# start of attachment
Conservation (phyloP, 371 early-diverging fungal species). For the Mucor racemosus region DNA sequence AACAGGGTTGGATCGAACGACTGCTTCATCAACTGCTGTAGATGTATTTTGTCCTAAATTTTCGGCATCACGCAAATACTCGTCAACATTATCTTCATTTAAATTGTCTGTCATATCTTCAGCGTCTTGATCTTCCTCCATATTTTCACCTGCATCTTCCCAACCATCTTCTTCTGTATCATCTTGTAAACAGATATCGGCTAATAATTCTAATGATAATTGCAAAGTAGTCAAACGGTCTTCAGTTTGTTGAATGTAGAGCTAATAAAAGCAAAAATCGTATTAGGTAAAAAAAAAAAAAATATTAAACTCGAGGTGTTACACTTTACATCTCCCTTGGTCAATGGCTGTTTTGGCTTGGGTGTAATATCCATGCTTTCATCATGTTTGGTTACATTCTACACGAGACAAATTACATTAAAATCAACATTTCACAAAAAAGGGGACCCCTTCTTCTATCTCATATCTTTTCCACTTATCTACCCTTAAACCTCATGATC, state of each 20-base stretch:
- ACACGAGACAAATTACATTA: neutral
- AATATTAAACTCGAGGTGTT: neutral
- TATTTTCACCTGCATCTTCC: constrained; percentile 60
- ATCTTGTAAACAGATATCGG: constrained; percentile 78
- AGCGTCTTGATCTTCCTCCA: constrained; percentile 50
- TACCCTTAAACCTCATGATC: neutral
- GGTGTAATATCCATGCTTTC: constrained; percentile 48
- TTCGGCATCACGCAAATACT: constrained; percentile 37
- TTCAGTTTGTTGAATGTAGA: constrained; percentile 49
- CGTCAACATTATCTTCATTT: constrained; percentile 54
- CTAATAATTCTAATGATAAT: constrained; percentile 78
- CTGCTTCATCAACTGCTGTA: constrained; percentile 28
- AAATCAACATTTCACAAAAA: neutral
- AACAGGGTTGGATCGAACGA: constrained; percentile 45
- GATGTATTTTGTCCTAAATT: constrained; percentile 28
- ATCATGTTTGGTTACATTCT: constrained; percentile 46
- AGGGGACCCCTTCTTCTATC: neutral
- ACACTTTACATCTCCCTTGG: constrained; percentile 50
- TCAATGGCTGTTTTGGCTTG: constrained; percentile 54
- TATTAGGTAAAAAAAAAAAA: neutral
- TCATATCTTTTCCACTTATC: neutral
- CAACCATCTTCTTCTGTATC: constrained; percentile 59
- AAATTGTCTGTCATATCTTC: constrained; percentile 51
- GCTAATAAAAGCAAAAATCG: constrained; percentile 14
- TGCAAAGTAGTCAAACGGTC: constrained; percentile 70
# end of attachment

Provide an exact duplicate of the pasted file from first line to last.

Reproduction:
Conservation (phyloP, 371 early-diverging fungal species). For the Mucor racemosus region DNA sequence AACAGGGTTGGATCGAACGACTGCTTCATCAACTGCTGTAGATGTATTTTGTCCTAAATTTTCGGCATCACGCAAATACTCGTCAACATTATCTTCATTTAAATTGTCTGTCATATCTTCAGCGTCTTGATCTTCCTCCATATTTTCACCTGCATCTTCCCAACCATCTTCTTCTGTATCATCTTGTAAACAGATATCGGCTAATAATTCTAATGATAATTGCAAAGTAGTCAAACGGTCTTCAGTTTGTTGAATGTAGAGCTAATAAAAGCAAAAATCGTATTAGGTAAAAAAAAAAAAAATATTAAACTCGAGGTGTTACACTTTACATCTCCCTTGGTCAATGGCTGTTTTGGCTTGGGTGTAATATCCATGCTTTCATCATGTTTGGTTACATTCTACACGAGACAAATTACATTAAAATCAACATTTCACAAAAAAGGGGACCCCTTCTTCTATCTCATATCTTTTCCACTTATCTACCCTTAAACCTCATGATC, state of each 20-base stretch:
- ACACGAGACAAATTACATTA: neutral
- AATATTAAACTCGAGGTGTT: neutral
- TATTTTCACCTGCATCTTCC: constrained; percentile 60
- ATCTTGTAAACAGATATCGG: constrained; percentile 78
- AGCGTCTTGATCTTCCTCCA: constrained; percentile 50
- TACCCTTAAACCTCATGATC: neutral
- GGTGTAATATCCATGCTTTC: constrained; percentile 48
- TTCGGCATCACGCAAATACT: constrained; percentile 37
- TTCAGTTTGTTGAATGTAGA: constrained; percentile 49
- CGTCAACATTATCTTCATTT: constrained; percentile 54
- CTAATAATTCTAATGATAAT: constrained; percentile 78
- CTGCTTCATCAACTGCTGTA: constrained; percentile 28
- AAATCAACATTTCACAAAAA: neutral
- AACAGGGTTGGATCGAACGA: constrained; percentile 45
- GATGTATTTTGTCCTAAATT: constrained; percentile 28
- ATCATGTTTGGTTACATTCT: constrained; percentile 46
- AGGGGACCCCTTCTTCTATC: neutral
- ACACTTTACATCTCCCTTGG: constrained; percentile 50
- TCAATGGCTGTTTTGGCTTG: constrained; percentile 54
- TATTAGGTAAAAAAAAAAAA: neutral
- TCATATCTTTTCCACTTATC: neutral
- CAACCATCTTCTTCTGTATC: constrained; percentile 59
- AAATTGTCTGTCATATCTTC: constrained; percentile 51
- GCTAATAAAAGCAAAAATCG: constrained; percentile 14
- TGCAAAGTAGTCAAACGGTC: constrained; percentile 70